Latent curing agents are based on ketimines. With this type of coating it is possible to apply by brush or spray up to 250pm film thickness in a single coat on vertical surfaces without sagging. Although these coatings are often described as solventless, they contain small amounts of solvents, and should be more accurately described as high solids coatings. They usually contain over 90 per cent of film forming material.
Another method of overcoming application difficulties with solvent-free systems and to obtain better results is by using specialized equipment. Two-pack heated airless spray rigs (capable of accurately metering the components and of controlling their temperature at suitable levels) are now available. The temperature drop immediately after application of preheated paint gives a setting-up effect similar to that obtained by solvent loss with conventional paints. Solventless paints applied by other methods usually remain liquid for 2 to 4 hours until gelation takes place.
The chemical resistancce and corrosion resistance of solventless coatings is very similar to that of the two pack solvent based paints. They are, however, less flexible and show a more pronounced tendency to yellow and lose gloss on exterior exposure. Some of the solvent-free types are only available in darker shades because of the colour of the modified aromatic amine used to obtain good cure at low temperatures.
Tar Epoxy Coatings
Two-pack epoxy paints can be modified with suitable grades of tar to produce tar epoxy coatings. The addition of a comparatively low cost tar to an epoxy resin system improves water resistance, but some loss in chemical and solvent resistance occurs. The colour of tar epoxy paints is generally black; tars of very light colour have also become available to enable formulation of paints in a fairly wide range of colours for special applications where black is not acceptable.
The tar epoxy paints are formulated in the same manner as the unmodified two-pack epoxy paints and are available as conventional solvent-based systems or in high solids or solventless types. They can be applied by brushing, roller coating, or spraying, and they are particularly suitable for airless spray. The film thickness per coat can range from 50 to 375 pm, depending on the type of formulation.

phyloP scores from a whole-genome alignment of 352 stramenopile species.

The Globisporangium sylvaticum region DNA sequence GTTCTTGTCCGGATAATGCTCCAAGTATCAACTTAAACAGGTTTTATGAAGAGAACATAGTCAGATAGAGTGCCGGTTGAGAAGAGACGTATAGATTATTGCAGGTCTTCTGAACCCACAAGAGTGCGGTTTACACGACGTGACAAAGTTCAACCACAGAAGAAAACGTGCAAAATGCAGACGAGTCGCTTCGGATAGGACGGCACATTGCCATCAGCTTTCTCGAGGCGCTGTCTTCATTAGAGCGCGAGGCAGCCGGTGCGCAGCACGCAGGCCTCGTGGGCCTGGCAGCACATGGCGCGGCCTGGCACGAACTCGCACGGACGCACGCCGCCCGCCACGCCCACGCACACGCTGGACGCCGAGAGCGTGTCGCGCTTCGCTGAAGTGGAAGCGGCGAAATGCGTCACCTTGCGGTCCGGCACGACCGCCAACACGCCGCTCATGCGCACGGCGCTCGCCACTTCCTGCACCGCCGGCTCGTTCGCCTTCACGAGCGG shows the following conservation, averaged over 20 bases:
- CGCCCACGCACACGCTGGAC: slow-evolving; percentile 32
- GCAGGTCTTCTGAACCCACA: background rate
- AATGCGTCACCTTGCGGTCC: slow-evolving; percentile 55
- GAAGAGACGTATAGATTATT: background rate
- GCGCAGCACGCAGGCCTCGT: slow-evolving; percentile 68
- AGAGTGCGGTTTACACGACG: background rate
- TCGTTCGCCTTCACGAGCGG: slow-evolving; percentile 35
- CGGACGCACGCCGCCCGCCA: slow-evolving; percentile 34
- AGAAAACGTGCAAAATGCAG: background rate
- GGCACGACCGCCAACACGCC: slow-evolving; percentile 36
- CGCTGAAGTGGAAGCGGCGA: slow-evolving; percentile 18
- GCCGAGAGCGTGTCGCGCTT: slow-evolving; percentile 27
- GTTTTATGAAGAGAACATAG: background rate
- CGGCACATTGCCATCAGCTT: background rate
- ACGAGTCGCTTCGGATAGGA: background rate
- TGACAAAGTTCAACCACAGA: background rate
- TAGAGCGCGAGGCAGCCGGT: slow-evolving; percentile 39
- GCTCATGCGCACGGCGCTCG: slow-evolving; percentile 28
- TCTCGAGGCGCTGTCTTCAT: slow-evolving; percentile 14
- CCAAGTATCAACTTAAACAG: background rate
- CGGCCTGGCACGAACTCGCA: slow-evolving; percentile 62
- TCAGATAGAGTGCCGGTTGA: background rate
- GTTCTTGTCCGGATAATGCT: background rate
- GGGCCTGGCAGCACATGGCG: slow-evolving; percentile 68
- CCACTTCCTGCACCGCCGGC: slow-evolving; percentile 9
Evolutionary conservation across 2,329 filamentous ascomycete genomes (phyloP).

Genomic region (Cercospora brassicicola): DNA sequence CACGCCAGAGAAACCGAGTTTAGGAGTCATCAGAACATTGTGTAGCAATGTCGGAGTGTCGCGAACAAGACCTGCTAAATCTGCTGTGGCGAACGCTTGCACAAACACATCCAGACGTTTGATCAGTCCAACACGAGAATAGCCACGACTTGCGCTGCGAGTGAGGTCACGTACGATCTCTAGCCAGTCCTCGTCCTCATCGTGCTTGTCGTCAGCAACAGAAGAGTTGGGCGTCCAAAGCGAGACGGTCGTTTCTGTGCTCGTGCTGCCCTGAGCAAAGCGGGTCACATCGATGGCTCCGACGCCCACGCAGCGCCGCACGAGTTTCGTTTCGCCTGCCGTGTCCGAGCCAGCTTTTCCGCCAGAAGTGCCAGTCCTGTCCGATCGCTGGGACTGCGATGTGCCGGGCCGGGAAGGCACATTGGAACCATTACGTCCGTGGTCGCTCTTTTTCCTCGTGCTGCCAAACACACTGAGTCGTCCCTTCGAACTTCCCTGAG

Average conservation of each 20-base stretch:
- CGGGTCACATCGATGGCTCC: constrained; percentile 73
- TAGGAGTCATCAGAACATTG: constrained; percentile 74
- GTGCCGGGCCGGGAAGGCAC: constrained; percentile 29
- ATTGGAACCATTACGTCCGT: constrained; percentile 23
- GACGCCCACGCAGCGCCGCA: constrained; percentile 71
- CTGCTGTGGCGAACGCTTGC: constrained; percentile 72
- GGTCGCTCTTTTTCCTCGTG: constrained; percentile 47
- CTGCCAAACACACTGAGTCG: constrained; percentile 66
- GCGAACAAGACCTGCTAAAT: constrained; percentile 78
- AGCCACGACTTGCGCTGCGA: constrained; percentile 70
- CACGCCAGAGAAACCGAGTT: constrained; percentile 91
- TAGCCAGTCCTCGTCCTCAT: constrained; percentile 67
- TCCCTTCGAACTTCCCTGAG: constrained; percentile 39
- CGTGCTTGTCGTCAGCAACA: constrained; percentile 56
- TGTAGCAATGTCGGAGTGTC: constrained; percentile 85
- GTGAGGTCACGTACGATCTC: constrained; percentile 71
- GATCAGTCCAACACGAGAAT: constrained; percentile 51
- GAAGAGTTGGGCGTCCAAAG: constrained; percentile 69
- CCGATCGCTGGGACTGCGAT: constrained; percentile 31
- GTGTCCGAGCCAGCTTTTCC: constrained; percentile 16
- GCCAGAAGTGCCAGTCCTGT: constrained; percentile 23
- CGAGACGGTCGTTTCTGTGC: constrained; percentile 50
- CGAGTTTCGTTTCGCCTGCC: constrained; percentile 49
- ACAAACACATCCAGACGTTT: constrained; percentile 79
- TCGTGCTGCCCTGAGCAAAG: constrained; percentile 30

Concrete floors are often a cause of concern in industrial plants as conventional coatings are not always resistant to heavy wear or damage through the spillage of corrosive materials. For this applications, solventless liquid epoxy resin blends with a suitable aggregate can be used at a film thickness ranging from 3 to 6 mm applied in one operation. These compounds may be used in the construction of new floors or in resurfacing of old ones, and they may be laid on concrete, metal or wood substrates.
Several types of flooring compounds are available. One type consists of a compound heavily filled with sand or other aggregate, and it is applied by trowelling. Another method of application uses low viscosity compositions, which are poured directly onto the substrate and smoothed out to form a continuous level coating. Additional aggregate is then spread on the surface before the coating has set and is trowelled into the film to give a non-skid surface. A decorative appearance can be obtained by the use of conventional pigments. This type of flooring is used in chemical plants, dairies, breweries and other industries where a combination of chemical resistance, hard wearing surface, and skid resistant properties is required.
Fibreglass-reinforced epoxies have outstanding physical properties and are well established in electrical applications and in aircraft and rocket construction. In corrosion protection, epoxy laminates for cladding and structural uses are normally based on room temperature cured systems manufactured by hand lay-up techniques. In the production of chemically resistant piping and tank construction, filament winding techniques have been established and are extensively used overseas.
Cladding with fibreglass-reinforced epoxies gives a chemically resistant coating that can be built up to higher film thickness than conventional coatings with superior physical strength properties, particularly in resistance to impact. It is a most satisfactory method for the lining and repair of concrete and steel tanks, and for wrapping pipes for protection and repair of leaks, without necessitating a shutdown.
Examples of Formulations (parts by mass)
SOLVENT BASED PAINT (188.8.131.52.)
|Resin base :|
|Epikote* 1001 X 75 ||43.0|
|Flow control agent||2.3|
|Rutile titanium dioxide||33.4|
|Hardener amine adduct:|
|Epikote* 1001 X 75a||11.5|
HIGH SOLIDS COATING (184.108.40.206)
|Resin base :|
|Rutile titanium dioxide||23.0|
|Cresylic acid solution||6.0|
|50 per cent in alcohol|
|Ketimine Curing Agent||45|
SOLVENTLESS TAX EPOXY COATING (220.127.116.11.)
SOLVENTLESS COATING FOR APPLICATION BY HEATED TWO COMPONENTAIR LESS SPRAY EQUIPMENT
|Synthetic iron oxide||16.03|
|Asbestine 20 pm||10.79|
|Silicone resin R281||0.99|
|Hardener (aromatic amine):|